In addition to these considerations we move on to the distinction between reason and sentiment, thinking, personal preferences and dispositions. When we turn to our ancient philosophical voices and pre-Socratic Greeks which were free from the fear of having to make hard choices, which led Plato to search for immutable ethical truths, we find them siding with the temporal circumstances of human life using unconditional obligations to the mix of ethical standards that ought to have us conform to a specific creed of conduct. Buddhist thought, however, developed a unique Eastern worldview that highlights the central flaw in Western traditional ethical philosophy which developed the myth of a permanent self having no relational connection capable of existing independently of any obliged concern for others. This myth saw the self as expressing it’s nature in terms of the division between reason and acts of passion. I often speak of this type of conflict as “when the ideal meets the real.” However, we need to set aside this notion of an uncaring and cold self or the question of “Why should we act ethically?” would never have an answer outside the static one represented in a set of blind obligations. When we internalize how the Buddhist principle of interdependence or interconnectiveness are a natural element of a mutually causal Universe, we awaken to the fallacy of living a life always focused on the self. We awaken to the natural significance of this Buddhist principle without having to be forced into corrective behavior driven by a specific ethical and moral creed. The principle of anatman allows us to put such notions of permanence and completeness aside, as we come to understand that our unique human expression is a process-of-becoming, and that includes a number of inconsistent “selves” of un-harmonized personal dispositions, which is still mutually connected with all other Universal expressions that is only momentarily unique. Ethical and moral social development in individuals, and ethical and moral cultural development in the human species, is a matter of re-defining the notion of self in a larger context that defines social relationships making each of us agents for change as social-selves. No creed of ethical and moral behavior is necessary when we awaken to the social justice inherent in our (human) compassionate action that comes naturally to us form a cultivated internal space of calm abiding. This is why so much importance is placed on the notion of generosity know as dana in a Buddhist practice. All the Buddhist precepts and the Six Perfections are based on acts of generosity. This ideal view of what it means to be human is pragmatic as our social actions are a culmination of a process of adjustments which is also a process of redefining human suchness. This is why the Three Pure Precepts are not only rational but also promotes useful and positive causal outcomes (karma). But remember it is not the precepts themselves that brings about these realities, but individual and group actions. Precepts are just words, actions validate their meaning. It is in our validating our experiences that we live-our-vows as monastic community leaders.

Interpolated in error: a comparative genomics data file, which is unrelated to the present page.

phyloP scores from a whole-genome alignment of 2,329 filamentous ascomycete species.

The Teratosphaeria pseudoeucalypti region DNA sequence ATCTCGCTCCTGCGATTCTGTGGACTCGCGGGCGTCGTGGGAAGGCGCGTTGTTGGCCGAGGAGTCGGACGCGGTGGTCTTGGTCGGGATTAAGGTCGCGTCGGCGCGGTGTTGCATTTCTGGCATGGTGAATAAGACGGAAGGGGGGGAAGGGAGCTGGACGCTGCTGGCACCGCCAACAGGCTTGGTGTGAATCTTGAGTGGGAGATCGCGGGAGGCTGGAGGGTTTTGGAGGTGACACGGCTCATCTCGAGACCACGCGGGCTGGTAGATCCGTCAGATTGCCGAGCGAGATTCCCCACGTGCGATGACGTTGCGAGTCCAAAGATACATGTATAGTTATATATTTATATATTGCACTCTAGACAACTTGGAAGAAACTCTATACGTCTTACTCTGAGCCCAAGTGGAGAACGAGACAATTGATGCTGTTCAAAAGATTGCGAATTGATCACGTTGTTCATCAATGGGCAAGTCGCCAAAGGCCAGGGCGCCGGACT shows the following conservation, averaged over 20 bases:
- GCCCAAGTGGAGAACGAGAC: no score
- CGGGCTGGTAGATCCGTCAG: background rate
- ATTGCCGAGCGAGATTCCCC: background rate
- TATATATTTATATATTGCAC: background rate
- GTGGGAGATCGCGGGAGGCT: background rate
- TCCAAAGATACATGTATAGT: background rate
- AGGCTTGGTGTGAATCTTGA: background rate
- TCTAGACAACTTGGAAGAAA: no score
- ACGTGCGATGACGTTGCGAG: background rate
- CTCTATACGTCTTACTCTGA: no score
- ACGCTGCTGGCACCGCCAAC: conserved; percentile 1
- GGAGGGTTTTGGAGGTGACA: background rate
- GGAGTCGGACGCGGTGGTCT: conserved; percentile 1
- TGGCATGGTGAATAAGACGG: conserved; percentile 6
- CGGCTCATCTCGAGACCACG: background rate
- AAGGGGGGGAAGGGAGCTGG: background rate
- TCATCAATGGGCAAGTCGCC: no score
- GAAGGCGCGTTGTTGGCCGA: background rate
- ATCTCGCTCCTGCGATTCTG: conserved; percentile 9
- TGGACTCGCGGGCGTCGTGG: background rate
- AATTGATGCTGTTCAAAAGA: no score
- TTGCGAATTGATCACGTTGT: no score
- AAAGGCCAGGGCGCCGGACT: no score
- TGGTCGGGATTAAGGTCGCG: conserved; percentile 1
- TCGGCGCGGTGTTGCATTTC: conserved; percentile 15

This point of view of ethical and moral progress is not a matter of society’s increased social responsibility, or a gradual reduction of the influence of prejudice and superstition that permits us to envision our social duty more clearly. Nor is it an increase in intelligence as one can be very smart and not have any feelings/thoughts of empathy and generosity. So it is wise to understand ethical progress and cultural awareness as a matter of increasing sensitivity and responsiveness as a result of the practice of mindfulness. Awareness is something that can and must be cultivated if we are to progress away from uncultured worldviews. In this way, humankind increases its ability to respond to the social needs and justice of ever larger groups of individuals, especially those of us awakened to our social natures that promotes happiness, health, and harmony. In this way we move away from the notion of unconditional ethical obligation being necessary for development of a just society, and toward a world society guided by humans acting out of natural goodness. The ultimate form of dana.